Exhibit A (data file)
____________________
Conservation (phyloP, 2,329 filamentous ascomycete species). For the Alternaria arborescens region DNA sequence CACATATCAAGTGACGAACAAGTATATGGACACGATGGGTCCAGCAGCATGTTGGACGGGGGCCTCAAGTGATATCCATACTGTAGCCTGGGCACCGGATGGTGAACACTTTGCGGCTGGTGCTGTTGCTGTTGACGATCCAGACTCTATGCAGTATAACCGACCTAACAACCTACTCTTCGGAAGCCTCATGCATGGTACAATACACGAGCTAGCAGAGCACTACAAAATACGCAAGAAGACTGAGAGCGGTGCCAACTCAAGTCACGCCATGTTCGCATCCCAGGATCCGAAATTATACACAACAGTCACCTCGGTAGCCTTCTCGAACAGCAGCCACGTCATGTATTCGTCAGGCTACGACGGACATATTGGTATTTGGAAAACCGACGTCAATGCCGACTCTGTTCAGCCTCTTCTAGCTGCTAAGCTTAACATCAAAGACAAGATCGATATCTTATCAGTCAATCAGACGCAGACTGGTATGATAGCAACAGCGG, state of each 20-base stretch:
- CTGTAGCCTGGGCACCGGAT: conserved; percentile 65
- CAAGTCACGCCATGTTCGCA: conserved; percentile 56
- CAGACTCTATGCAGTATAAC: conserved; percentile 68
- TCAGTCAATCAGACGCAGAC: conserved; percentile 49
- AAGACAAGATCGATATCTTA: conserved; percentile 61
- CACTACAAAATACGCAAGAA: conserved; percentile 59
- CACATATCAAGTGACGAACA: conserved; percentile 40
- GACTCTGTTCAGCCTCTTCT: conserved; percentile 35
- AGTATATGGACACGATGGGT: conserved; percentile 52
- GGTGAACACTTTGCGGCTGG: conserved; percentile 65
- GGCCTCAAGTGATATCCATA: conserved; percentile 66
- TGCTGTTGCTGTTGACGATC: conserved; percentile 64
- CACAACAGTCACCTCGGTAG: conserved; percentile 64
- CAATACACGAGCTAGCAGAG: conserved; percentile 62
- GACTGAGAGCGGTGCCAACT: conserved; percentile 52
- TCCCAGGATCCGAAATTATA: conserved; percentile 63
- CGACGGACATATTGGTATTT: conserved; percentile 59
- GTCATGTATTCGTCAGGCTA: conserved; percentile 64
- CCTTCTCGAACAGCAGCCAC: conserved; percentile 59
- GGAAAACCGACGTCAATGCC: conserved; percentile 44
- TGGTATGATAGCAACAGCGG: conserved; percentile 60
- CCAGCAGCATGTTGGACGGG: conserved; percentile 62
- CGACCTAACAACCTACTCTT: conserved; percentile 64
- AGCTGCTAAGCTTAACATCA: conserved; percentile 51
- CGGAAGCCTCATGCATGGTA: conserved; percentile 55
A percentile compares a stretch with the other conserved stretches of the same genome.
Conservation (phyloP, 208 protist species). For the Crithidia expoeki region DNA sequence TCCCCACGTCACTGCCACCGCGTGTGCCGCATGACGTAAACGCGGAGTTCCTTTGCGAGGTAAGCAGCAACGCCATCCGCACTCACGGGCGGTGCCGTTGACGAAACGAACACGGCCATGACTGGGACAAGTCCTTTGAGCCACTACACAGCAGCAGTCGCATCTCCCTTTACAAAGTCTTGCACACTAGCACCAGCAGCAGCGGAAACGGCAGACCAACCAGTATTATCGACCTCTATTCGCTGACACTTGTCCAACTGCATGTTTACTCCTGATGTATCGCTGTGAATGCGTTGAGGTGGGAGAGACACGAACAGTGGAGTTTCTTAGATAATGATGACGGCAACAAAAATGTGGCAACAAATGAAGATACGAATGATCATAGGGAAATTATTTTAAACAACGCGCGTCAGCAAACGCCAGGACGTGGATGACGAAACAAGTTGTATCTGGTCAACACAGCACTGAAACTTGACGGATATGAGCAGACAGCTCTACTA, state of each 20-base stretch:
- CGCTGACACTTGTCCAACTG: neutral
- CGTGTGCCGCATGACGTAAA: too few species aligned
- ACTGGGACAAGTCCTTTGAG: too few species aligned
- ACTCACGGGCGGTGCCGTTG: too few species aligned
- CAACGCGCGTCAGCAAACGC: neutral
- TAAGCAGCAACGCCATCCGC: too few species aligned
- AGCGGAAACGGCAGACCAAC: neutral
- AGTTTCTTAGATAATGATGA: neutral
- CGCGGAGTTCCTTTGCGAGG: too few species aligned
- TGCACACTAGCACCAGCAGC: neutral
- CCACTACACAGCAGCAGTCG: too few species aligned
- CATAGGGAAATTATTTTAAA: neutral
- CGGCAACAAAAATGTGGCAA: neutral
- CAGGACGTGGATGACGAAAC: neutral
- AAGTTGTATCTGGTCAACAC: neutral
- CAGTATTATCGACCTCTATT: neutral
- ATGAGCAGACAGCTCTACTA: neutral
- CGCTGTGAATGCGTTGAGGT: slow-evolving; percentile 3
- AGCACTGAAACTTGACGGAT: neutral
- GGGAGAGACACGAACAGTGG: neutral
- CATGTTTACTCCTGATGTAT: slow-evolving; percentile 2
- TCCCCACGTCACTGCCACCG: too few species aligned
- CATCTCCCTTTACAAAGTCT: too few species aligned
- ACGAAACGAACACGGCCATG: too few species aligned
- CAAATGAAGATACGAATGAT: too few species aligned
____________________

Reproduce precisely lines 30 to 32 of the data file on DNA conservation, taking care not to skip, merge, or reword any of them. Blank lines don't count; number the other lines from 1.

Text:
- CGTGTGCCGCATGACGTAAA: too few species aligned
- ACTGGGACAAGTCCTTTGAG: too few species aligned
- ACTCACGGGCGGTGCCGTTG: too few species aligned